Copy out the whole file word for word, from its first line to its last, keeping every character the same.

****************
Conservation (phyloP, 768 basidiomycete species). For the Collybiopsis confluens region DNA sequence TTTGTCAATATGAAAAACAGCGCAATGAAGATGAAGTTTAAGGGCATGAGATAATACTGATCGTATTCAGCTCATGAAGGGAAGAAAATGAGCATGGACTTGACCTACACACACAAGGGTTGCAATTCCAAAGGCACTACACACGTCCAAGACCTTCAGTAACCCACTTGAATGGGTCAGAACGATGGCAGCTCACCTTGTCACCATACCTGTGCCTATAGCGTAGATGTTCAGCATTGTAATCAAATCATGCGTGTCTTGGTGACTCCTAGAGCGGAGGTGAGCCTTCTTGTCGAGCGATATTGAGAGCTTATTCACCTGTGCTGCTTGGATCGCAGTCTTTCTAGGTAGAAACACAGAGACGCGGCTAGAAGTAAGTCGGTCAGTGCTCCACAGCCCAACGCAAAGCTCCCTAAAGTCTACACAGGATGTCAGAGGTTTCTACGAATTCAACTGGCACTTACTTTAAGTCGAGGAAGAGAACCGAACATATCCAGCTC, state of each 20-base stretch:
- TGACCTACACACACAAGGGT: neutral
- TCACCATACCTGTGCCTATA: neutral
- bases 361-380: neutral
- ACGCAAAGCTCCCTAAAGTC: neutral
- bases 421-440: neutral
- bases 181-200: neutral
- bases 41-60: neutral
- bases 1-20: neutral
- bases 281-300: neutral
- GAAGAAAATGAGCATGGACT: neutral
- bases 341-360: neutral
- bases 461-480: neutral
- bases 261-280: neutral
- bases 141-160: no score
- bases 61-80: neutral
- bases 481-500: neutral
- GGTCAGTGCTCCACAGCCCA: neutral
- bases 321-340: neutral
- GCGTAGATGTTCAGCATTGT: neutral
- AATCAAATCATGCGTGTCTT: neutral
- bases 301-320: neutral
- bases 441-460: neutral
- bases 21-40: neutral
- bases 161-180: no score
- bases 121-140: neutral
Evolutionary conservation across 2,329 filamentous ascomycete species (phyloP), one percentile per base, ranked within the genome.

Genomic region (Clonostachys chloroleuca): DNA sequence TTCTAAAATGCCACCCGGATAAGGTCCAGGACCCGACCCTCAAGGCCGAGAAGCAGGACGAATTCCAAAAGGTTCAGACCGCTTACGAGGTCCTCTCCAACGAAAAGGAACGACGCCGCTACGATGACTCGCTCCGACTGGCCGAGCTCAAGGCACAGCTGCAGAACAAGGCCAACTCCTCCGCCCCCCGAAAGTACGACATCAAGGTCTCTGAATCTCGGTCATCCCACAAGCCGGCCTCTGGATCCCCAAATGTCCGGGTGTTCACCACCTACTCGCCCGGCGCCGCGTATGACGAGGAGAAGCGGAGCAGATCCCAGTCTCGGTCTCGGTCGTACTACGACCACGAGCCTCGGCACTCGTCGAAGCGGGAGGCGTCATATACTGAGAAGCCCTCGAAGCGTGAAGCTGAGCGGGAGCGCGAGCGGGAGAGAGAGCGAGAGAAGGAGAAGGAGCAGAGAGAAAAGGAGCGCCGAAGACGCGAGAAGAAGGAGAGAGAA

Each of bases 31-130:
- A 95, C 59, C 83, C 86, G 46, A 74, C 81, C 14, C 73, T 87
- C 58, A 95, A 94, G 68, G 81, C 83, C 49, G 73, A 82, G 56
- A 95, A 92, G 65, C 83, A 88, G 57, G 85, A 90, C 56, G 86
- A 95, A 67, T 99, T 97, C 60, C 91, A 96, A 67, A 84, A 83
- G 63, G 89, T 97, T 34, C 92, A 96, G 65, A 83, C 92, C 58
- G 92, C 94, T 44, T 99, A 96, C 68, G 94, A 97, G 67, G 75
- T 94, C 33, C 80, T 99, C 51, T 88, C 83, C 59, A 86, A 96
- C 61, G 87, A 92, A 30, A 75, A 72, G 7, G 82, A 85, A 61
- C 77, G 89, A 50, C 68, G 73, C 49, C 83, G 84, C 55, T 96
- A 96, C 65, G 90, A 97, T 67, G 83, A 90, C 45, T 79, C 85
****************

Conservation (phyloP, 768 basidiomycete species). For the Collybiopsis confluens region DNA sequence TTTGTCAATATGAAAAACAGCGCAATGAAGATGAAGTTTAAGGGCATGAGATAATACTGATCGTATTCAGCTCATGAAGGGAAGAAAATGAGCATGGACTTGACCTACACACACAAGGGTTGCAATTCCAAAGGCACTACACACGTCCAAGACCTTCAGTAACCCACTTGAATGGGTCAGAACGATGGCAGCTCACCTTGTCACCATACCTGTGCCTATAGCGTAGATGTTCAGCATTGTAATCAAATCATGCGTGTCTTGGTGACTCCTAGAGCGGAGGTGAGCCTTCTTGTCGAGCGATATTGAGAGCTTATTCACCTGTGCTGCTTGGATCGCAGTCTTTCTAGGTAGAAACACAGAGACGCGGCTAGAAGTAAGTCGGTCAGTGCTCCACAGCCCAACGCAAAGCTCCCTAAAGTCTACACAGGATGTCAGAGGTTTCTACGAATTCAACTGGCACTTACTTTAAGTCGAGGAAGAGAACCGAACATATCCAGCTC, state of each 20-base stretch:
- TGACCTACACACACAAGGGT: neutral
- TCACCATACCTGTGCCTATA: neutral
- bases 361-380: neutral
- ACGCAAAGCTCCCTAAAGTC: neutral
- bases 421-440: neutral
- bases 181-200: neutral
- bases 41-60: neutral
- bases 1-20: neutral
- bases 281-300: neutral
- GAAGAAAATGAGCATGGACT: neutral
- bases 341-360: neutral
- bases 461-480: neutral
- bases 261-280: neutral
- bases 141-160: no score
- bases 61-80: neutral
- bases 481-500: neutral
- GGTCAGTGCTCCACAGCCCA: neutral
- bases 321-340: neutral
- GCGTAGATGTTCAGCATTGT: neutral
- AATCAAATCATGCGTGTCTT: neutral
- bases 301-320: neutral
- bases 441-460: neutral
- bases 21-40: neutral
- bases 161-180: no score
- bases 121-140: neutral
Evolutionary conservation across 2,329 filamentous ascomycete species (phyloP), one percentile per base, ranked within the genome.

Genomic region (Clonostachys chloroleuca): DNA sequence TTCTAAAATGCCACCCGGATAAGGTCCAGGACCCGACCCTCAAGGCCGAGAAGCAGGACGAATTCCAAAAGGTTCAGACCGCTTACGAGGTCCTCTCCAACGAAAAGGAACGACGCCGCTACGATGACTCGCTCCGACTGGCCGAGCTCAAGGCACAGCTGCAGAACAAGGCCAACTCCTCCGCCCCCCGAAAGTACGACATCAAGGTCTCTGAATCTCGGTCATCCCACAAGCCGGCCTCTGGATCCCCAAATGTCCGGGTGTTCACCACCTACTCGCCCGGCGCCGCGTATGACGAGGAGAAGCGGAGCAGATCCCAGTCTCGGTCTCGGTCGTACTACGACCACGAGCCTCGGCACTCGTCGAAGCGGGAGGCGTCATATACTGAGAAGCCCTCGAAGCGTGAAGCTGAGCGGGAGCGCGAGCGGGAGAGAGAGCGAGAGAAGGAGAAGGAGCAGAGAGAAAAGGAGCGCCGAAGACGCGAGAAGAAGGAGAGAGAA

Each of bases 31-130:
- A 95, C 59, C 83, C 86, G 46, A 74, C 81, C 14, C 73, T 87
- C 58, A 95, A 94, G 68, G 81, C 83, C 49, G 73, A 82, G 56
- A 95, A 92, G 65, C 83, A 88, G 57, G 85, A 90, C 56, G 86
- A 95, A 67, T 99, T 97, C 60, C 91, A 96, A 67, A 84, A 83
- G 63, G 89, T 97, T 34, C 92, A 96, G 65, A 83, C 92, C 58
- G 92, C 94, T 44, T 99, A 96, C 68, G 94, A 97, G 67, G 75
- T 94, C 33, C 80, T 99, C 51, T 88, C 83, C 59, A 86, A 96
- C 61, G 87, A 92, A 30, A 75, A 72, G 7, G 82, A 85, A 61
- C 77, G 89, A 50, C 68, G 73, C 49, C 83, G 84, C 55, T 96
- A 96, C 65, G 90, A 97, T 67, G 83, A 90, C 45, T 79, C 85